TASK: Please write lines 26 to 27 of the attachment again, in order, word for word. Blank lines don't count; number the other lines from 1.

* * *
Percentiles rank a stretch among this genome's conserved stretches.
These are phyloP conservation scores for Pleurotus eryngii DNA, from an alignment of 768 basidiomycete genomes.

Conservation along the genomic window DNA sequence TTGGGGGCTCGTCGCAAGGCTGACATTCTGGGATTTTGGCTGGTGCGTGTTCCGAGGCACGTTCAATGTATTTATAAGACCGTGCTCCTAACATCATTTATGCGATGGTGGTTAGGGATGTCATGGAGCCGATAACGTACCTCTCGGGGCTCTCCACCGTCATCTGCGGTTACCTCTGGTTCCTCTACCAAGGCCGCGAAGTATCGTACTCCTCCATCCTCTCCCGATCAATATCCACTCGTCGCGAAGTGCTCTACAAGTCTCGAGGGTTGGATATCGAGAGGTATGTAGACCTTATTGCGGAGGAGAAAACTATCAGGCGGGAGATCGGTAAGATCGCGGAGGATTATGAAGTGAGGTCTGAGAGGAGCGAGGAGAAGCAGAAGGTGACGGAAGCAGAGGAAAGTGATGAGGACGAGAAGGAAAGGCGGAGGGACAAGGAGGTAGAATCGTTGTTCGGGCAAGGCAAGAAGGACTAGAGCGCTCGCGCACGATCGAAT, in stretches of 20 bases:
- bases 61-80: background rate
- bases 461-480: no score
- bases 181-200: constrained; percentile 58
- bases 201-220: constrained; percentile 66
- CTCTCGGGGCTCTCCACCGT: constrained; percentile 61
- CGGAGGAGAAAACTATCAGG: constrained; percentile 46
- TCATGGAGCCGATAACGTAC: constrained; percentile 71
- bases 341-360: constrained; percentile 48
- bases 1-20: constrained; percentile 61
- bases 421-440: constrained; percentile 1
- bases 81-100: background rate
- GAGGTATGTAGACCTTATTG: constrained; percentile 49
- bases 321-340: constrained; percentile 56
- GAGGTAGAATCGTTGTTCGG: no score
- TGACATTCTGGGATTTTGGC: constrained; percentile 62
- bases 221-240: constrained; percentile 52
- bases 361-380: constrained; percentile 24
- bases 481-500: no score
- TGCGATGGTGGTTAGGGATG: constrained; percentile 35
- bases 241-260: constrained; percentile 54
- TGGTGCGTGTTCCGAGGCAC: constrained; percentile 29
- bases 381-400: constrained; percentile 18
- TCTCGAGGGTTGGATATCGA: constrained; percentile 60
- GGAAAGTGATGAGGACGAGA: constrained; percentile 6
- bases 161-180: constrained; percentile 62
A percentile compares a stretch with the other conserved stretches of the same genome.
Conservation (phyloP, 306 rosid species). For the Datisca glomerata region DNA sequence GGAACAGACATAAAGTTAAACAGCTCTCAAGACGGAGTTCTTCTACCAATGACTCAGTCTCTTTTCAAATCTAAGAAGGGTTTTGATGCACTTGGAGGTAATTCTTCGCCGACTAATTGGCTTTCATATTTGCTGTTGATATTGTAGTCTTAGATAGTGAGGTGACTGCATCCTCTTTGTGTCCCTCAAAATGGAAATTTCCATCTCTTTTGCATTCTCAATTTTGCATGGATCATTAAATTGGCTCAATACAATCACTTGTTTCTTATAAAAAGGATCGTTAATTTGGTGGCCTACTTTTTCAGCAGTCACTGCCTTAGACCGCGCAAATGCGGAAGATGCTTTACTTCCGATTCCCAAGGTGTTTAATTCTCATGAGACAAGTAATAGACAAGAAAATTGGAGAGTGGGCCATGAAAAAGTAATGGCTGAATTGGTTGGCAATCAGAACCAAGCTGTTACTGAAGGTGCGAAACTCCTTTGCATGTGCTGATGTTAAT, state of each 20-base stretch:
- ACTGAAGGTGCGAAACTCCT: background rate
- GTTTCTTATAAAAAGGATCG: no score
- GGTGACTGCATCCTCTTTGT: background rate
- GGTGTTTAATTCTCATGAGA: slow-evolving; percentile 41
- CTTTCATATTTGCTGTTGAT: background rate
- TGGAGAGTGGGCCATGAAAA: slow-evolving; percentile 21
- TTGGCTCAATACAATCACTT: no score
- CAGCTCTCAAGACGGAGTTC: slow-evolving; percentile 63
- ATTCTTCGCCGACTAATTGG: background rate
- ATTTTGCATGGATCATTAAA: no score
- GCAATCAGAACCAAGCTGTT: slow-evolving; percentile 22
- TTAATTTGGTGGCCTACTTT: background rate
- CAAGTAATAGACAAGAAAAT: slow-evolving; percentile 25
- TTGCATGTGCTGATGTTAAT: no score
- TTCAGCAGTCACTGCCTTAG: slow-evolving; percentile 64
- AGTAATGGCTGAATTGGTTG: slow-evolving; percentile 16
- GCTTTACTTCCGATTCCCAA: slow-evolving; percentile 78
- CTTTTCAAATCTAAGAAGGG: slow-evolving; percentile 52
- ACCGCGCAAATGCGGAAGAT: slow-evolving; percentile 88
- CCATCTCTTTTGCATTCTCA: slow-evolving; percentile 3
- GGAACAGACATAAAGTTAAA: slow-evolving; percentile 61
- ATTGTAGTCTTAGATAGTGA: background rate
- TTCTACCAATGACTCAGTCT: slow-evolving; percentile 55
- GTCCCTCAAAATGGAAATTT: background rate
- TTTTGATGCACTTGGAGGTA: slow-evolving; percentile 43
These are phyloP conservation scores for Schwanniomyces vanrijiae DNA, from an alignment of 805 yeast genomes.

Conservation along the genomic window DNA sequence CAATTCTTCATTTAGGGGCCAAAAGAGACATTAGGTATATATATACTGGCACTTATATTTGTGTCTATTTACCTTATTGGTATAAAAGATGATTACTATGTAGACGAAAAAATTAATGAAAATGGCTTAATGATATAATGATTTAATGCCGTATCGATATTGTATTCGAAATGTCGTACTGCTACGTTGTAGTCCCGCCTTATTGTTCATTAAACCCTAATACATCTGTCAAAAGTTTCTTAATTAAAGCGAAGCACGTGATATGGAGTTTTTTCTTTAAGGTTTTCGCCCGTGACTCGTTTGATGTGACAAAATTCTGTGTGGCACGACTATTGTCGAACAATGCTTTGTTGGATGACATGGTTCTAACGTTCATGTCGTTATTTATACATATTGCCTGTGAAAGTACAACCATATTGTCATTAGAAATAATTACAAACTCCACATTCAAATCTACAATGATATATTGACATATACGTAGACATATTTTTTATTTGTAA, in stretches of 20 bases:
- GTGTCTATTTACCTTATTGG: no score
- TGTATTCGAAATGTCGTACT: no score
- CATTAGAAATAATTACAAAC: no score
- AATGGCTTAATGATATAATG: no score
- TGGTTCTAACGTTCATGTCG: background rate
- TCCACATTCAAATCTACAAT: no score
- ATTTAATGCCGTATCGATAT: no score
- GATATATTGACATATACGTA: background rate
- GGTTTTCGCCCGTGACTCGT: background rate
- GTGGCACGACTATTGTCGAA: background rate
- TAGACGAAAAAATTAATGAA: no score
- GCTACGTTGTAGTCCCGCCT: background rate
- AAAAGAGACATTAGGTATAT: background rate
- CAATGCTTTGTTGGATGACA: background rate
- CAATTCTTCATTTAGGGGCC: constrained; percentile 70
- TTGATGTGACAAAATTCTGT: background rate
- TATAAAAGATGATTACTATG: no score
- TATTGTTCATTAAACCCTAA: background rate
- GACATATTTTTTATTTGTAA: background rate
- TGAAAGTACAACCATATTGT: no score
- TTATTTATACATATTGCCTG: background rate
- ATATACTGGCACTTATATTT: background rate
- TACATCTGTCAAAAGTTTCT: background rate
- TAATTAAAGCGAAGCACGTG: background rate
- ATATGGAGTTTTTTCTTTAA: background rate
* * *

- TCTCGAGGGTTGGATATCGA: constrained; percentile 60
- GGAAAGTGATGAGGACGAGA: constrained; percentile 6